Common mistakes in backgammon


In our opinion, the most common mistake is a too distant and fast promotion of checkers, which takes them out of the game. For example, a common mistake is to take point 2 when combining 6-4. A valuable item on the inner board is involved, but at what cost? All that you have done is to transfer problems to the future, narrowing down your possibilities if an uncomfortable number falls out at the dawn, and giving the opponent the opportunity to easily put a saber into the game from the bar. Consider that you have 13 checkers left to fight on the board.


Another mistake is a too “quiet” game of backgammon. You need to fight for strategic points and take reasonable risks, since everyone knows that it is almost impossible to conduct a game so that no blots form anywhere. And it is always better to take a little risk first to gain a significant advantage afterwards. Therefore, do not leave everything for later in the hope of luck!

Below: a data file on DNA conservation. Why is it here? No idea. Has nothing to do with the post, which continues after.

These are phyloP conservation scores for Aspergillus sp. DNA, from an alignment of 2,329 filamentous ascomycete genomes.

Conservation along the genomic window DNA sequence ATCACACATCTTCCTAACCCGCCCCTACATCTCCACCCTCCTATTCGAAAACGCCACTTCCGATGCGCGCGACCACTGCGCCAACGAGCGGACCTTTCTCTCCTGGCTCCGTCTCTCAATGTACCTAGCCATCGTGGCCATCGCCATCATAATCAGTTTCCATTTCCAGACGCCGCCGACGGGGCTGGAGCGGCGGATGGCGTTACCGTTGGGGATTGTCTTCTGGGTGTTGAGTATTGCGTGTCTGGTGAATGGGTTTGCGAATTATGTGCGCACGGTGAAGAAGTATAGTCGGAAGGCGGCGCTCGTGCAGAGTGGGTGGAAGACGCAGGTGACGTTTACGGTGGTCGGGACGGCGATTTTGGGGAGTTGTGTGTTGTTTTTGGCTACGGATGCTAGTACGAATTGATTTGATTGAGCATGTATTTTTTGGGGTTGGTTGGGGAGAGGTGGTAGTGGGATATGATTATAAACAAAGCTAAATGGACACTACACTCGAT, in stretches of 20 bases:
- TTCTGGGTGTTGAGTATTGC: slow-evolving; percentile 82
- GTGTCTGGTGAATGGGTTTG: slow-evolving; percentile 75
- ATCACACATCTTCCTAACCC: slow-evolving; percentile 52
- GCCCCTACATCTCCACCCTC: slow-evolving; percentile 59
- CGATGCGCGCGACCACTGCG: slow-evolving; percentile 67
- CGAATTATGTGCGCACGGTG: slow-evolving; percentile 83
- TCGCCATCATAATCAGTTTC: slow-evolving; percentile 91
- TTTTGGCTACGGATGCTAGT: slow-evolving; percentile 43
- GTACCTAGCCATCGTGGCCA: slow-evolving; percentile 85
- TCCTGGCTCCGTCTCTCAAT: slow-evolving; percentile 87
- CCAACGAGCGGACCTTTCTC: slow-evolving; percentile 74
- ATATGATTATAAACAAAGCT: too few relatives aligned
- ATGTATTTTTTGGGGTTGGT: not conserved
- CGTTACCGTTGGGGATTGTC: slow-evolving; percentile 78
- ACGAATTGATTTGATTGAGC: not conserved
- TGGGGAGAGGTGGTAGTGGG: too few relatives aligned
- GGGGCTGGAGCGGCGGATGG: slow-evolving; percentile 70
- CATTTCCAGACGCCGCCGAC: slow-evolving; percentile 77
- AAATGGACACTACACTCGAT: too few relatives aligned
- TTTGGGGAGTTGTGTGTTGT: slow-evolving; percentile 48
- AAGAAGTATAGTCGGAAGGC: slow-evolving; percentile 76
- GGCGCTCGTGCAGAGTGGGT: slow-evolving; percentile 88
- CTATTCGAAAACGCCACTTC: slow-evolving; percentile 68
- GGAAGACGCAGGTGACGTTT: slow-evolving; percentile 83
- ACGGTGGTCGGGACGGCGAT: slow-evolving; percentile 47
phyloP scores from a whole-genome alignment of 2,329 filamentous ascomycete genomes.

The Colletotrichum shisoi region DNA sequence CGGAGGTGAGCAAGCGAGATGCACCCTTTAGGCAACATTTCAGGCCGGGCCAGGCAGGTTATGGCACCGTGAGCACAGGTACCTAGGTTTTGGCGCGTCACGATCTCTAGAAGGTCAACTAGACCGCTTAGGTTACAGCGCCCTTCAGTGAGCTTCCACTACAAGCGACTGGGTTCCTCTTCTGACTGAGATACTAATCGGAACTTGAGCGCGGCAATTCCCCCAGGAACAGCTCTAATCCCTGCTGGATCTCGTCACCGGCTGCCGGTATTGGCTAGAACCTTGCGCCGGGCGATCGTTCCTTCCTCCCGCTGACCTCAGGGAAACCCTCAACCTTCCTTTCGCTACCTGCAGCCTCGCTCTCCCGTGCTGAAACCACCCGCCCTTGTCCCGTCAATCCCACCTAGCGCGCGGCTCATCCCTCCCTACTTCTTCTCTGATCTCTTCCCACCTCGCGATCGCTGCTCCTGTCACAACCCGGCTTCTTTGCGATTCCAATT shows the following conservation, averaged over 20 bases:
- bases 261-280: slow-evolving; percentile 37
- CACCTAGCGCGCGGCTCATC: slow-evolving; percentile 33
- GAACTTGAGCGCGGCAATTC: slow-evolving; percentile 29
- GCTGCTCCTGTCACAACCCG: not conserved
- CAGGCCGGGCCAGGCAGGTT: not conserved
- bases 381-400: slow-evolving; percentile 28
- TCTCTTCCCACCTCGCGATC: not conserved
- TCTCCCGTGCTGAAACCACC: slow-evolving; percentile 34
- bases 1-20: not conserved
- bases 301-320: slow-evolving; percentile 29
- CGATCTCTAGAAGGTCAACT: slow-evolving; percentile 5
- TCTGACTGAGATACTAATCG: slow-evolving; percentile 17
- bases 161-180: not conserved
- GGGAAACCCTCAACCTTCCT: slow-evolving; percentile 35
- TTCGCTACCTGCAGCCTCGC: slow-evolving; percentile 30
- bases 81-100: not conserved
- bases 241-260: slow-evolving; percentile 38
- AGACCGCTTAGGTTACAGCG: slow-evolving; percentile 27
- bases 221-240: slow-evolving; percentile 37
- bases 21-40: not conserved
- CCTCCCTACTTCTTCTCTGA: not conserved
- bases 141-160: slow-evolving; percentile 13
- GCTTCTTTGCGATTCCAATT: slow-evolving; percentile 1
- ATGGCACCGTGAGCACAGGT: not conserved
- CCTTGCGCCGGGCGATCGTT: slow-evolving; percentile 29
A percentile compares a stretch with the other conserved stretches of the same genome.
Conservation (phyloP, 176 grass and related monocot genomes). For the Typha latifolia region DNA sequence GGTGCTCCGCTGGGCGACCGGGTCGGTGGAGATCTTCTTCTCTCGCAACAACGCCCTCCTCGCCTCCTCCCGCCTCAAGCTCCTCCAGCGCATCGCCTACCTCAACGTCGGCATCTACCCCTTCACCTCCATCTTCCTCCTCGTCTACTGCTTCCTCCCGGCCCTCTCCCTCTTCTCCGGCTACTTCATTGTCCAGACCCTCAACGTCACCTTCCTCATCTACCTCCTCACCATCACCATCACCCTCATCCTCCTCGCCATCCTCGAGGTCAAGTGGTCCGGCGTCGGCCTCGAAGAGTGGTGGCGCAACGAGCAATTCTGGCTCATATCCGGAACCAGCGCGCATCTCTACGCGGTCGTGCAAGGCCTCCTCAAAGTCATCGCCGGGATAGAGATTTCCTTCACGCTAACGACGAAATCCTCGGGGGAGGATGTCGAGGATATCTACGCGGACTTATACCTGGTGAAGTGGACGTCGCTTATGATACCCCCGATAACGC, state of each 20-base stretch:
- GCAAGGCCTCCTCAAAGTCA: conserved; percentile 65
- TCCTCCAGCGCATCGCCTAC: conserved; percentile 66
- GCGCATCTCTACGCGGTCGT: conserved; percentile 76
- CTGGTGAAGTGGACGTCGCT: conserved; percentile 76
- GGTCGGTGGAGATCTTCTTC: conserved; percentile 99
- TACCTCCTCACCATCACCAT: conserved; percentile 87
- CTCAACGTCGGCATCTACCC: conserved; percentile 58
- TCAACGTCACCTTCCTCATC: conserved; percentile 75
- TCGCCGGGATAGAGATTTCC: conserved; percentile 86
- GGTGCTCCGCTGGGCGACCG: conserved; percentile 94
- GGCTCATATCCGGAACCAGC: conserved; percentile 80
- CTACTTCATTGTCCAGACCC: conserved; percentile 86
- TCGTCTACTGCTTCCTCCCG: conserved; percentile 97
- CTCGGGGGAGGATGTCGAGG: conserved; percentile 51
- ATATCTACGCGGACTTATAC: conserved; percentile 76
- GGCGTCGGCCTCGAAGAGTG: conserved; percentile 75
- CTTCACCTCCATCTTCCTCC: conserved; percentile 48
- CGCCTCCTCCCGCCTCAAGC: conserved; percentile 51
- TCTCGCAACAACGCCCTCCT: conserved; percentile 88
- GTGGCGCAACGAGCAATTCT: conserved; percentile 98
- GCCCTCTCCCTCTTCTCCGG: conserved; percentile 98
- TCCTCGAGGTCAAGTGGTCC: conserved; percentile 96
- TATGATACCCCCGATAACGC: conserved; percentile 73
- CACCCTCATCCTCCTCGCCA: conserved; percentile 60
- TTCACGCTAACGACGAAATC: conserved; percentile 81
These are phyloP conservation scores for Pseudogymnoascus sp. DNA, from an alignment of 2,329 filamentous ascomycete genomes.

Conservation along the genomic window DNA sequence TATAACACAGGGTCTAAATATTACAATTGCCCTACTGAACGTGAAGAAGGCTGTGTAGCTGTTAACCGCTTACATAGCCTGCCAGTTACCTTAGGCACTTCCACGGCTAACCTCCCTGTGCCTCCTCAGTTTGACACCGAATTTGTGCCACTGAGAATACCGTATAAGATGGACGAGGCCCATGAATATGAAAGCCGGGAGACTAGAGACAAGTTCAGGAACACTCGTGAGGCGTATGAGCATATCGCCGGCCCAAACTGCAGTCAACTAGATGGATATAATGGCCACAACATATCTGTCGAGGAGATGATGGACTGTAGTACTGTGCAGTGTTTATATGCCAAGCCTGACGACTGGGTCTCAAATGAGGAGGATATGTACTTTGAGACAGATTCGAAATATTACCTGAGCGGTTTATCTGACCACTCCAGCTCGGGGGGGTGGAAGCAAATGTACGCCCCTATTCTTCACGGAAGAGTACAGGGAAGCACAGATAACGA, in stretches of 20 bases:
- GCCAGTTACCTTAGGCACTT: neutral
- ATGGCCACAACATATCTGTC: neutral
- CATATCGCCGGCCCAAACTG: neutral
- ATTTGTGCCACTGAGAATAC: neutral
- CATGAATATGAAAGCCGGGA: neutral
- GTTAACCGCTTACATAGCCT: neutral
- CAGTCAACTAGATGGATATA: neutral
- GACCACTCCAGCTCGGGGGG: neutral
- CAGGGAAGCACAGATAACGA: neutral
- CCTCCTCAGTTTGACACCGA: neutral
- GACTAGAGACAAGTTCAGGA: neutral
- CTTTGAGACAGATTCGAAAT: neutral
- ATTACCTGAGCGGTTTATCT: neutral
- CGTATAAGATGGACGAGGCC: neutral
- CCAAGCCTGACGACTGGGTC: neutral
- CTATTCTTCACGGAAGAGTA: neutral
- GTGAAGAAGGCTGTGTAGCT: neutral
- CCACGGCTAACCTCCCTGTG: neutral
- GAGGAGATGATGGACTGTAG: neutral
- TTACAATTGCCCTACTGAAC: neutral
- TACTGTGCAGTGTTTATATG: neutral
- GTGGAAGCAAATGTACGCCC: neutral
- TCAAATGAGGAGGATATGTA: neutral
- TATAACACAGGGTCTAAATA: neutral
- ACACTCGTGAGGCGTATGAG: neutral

An important point is the point at the bar (which does not allow the opponent to get out of the trap if he has 6). But, of course, the most valuable points are point 5 on your board and the opponent’s board. If you take these points, you will almost completely control the game, and your opponent will not be able to move safely.

If your checker is hit, then you can always safely return it to the game. Therefore, you must capture these points at all costs and prevent the enemy from doing this. In addition, this way you get rid of anxiety about the “traps” in which the move is lost over and over again when it passes to you.


Players withdraw checkers from a safe anchor too early when the enemy has 3 or more internal points. This is also a mistake. As a result, it turns out that you lose two stones and watch in agony how the enemy improves his position, and you cannot return anything.

In such a situation, as a rule, it is better to preserve the anchor as long as possible, and walk elsewhere, even if you have to leave the blot. If you feel that you are significantly behind, then do not worry in vain about the loss of another checker, because one timely hit is enough to turn everything in the opposite direction.




804 890
561 403
534 903

416 739
362 967
275 253